PETALING JAYA: The medium-term prospects for the Malaysian property market still looks promising, despite the challenging headwinds ahead.

Independent economist Lee Heng Guie said that while property prices would be easing further, a sharp fall in property prices would be unlikely.

“This is because Malaysia is not heading for an economic recession,” he said during a presentation at the 9th Malaysian Property Summit last week.

“The softening property market renders the buyers the opportunity to purchase property. For foreigners looking to invest in real estate in Malaysia, the weaker ringgit comes as a boon,” he said.

Lee said the local property market was still hampered by affordability issues, weak economic growth as well as cautious sentiment.

“The prospects of higher domestic interest rates in 2017 may be a dampening factor.

“Likewise, the banks are expected to maintain vigilance in the evaluation of property loans while ensuring the good credit-worthy borrowers will continue accessing to home financing.”

Lee said he hoped that the property cooling measures would stay for now.

“The right time to adjust some of the measures is when the market equilibrium is a lot more certain and sustainable. An over-adjustment of the property sector must be avoided for now.”

He added that the authorities should monitor closely the supply and demand conditions to avoid over-building in some segments, as well as prevent systemic risk to the banking sector, in an event of a severe correction in property prices and prolonged economic slowdown.

“While ensuring a sustainable property sector, Bank Negara should ensure the banking institutions continue to lend to those eligible borrowers.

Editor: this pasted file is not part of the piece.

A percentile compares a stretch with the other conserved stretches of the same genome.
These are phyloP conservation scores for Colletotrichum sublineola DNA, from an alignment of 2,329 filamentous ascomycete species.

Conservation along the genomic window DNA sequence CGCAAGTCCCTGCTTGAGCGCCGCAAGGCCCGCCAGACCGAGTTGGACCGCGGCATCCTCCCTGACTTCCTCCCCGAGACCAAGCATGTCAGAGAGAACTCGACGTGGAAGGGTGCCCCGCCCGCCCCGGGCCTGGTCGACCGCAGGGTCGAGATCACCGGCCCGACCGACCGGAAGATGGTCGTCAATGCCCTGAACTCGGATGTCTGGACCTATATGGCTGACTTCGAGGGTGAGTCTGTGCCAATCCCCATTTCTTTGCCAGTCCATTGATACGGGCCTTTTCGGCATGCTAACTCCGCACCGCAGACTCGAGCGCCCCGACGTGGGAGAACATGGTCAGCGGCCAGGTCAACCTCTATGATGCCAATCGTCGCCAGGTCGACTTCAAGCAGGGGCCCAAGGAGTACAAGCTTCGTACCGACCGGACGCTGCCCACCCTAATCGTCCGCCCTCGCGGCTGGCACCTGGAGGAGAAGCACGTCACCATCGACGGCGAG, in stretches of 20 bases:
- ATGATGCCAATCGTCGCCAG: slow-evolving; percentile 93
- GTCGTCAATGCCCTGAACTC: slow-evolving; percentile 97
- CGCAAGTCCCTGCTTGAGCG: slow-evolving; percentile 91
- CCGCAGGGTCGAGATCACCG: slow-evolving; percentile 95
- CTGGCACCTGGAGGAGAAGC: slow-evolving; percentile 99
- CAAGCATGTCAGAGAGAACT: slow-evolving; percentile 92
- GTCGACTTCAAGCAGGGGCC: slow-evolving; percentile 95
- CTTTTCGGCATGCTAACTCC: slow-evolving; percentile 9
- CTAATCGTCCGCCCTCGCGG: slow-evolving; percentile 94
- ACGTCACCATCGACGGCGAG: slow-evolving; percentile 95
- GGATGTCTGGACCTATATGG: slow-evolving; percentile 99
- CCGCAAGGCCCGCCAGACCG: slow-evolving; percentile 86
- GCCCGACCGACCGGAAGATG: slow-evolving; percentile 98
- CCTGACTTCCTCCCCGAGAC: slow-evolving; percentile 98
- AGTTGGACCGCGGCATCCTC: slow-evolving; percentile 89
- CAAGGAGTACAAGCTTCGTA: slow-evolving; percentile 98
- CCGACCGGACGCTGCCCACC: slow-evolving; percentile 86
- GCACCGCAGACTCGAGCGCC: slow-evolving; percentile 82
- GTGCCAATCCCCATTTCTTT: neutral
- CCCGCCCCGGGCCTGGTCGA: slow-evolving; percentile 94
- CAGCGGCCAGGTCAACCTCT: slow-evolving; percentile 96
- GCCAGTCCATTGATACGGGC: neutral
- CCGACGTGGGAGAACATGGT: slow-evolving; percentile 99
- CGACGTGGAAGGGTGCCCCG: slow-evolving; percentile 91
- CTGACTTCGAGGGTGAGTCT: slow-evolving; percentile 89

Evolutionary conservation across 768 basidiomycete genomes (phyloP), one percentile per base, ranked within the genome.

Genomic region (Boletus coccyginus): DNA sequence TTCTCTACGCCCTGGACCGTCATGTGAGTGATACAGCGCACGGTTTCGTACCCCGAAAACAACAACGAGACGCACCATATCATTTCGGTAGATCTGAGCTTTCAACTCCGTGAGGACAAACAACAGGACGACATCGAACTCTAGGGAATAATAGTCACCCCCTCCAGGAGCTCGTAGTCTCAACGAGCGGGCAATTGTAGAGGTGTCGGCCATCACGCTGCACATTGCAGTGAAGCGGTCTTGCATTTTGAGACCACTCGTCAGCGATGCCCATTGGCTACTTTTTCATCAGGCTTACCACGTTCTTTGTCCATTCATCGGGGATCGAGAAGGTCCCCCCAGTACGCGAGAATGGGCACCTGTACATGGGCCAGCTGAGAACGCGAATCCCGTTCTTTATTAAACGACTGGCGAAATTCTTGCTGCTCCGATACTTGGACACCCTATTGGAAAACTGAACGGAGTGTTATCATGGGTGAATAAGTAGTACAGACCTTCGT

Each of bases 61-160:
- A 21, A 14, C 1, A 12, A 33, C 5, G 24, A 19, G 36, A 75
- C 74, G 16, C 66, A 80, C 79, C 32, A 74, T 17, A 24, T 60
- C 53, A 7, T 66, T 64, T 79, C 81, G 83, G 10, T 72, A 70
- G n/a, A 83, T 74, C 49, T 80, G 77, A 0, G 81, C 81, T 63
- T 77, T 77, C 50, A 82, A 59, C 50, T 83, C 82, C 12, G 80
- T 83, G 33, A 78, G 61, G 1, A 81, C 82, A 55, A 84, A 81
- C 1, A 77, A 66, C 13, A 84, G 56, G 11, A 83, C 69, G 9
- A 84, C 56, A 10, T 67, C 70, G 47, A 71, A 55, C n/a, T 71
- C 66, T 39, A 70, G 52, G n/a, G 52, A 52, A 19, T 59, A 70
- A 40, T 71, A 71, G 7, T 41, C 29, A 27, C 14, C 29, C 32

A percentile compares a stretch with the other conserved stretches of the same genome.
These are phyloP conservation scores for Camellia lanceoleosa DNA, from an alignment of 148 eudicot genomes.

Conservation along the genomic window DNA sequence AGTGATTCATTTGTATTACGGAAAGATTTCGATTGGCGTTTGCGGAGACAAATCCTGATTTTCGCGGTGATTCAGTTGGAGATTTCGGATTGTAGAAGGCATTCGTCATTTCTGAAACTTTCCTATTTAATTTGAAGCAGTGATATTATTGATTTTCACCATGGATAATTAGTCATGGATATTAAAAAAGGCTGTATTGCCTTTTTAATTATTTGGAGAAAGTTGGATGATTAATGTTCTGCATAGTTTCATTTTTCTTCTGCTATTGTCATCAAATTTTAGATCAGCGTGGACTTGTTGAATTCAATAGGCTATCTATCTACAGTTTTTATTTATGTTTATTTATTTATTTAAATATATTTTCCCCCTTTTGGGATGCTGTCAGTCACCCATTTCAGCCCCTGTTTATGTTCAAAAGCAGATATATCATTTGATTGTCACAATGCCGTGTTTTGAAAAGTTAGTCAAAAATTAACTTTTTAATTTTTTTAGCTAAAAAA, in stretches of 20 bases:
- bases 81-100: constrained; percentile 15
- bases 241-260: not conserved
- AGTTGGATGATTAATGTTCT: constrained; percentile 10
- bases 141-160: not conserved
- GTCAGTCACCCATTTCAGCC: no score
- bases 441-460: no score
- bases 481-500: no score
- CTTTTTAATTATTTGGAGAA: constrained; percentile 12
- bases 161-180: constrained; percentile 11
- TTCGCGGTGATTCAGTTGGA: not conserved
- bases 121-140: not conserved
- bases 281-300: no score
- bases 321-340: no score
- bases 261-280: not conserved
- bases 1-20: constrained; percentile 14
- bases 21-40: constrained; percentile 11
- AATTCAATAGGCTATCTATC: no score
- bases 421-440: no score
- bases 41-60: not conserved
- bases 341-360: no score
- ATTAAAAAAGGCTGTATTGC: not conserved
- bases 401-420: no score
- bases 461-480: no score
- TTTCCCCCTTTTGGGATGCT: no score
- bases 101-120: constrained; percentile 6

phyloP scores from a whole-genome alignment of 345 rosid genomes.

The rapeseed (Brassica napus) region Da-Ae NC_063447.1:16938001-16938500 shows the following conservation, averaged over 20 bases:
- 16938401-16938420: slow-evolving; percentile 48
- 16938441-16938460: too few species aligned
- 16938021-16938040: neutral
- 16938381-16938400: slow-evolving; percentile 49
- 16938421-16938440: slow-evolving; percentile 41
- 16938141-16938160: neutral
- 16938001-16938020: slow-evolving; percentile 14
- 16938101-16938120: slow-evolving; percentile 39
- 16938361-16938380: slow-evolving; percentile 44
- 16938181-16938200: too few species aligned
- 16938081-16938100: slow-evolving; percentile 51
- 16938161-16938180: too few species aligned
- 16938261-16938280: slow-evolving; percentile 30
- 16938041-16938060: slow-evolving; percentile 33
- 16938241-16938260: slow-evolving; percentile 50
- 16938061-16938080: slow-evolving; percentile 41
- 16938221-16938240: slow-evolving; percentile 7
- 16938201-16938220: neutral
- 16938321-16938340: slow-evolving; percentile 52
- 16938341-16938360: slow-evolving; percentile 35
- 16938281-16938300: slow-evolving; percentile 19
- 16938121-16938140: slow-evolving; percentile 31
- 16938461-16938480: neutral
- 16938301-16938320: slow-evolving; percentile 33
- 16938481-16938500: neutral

“Fiscal incentives such as stamp duty relief and developers’ interest bearing schemes should consider for the first time home buyer and for the property priced below RM1mil,” Lee said.

PETALING JAYA: Well managed property development companies are unlikely to drastically drop the prices of their properties as they have comfortable profit margin buffers already in place, said MKH Group group managing director Tan Sri Eddy Chen said.

Speaking at the sidelines of the 18th Malaysia Strategic Outlook Conference 2016, Chen, who is also a patron of the Real Estate & Housing Developers’ Association Malaysia (Rehda), told StarBiz that most local developers worked on the basis of having profit margins of between 15%-18%, or even 20% if their projects were in choice locations. Hence it is unlikely for such developers to have to drop their prices very much.

“The only reason for them to lower their prices would be for the generation of cashflow perhaps to finance land cost commitments or other such priorities.

“There may be some developers who reduce their prices for this purpose but I don’t see many doing so in the next 6 to 12 months,” he said.

He agreed that a growing secondary market of properties will have an impact on primary market prices by capping price increases in the latter this year.

“But many in the secondary market were bought at prices lower than what’s available in the primary market today, perhaps at what the developer is selling. They too cannot reduce their prices by much, marginally below developers price at best,” Chen said.

Currently, Malaysia has one of the highest rates of household debt in the world, leading to housing loans being rejected.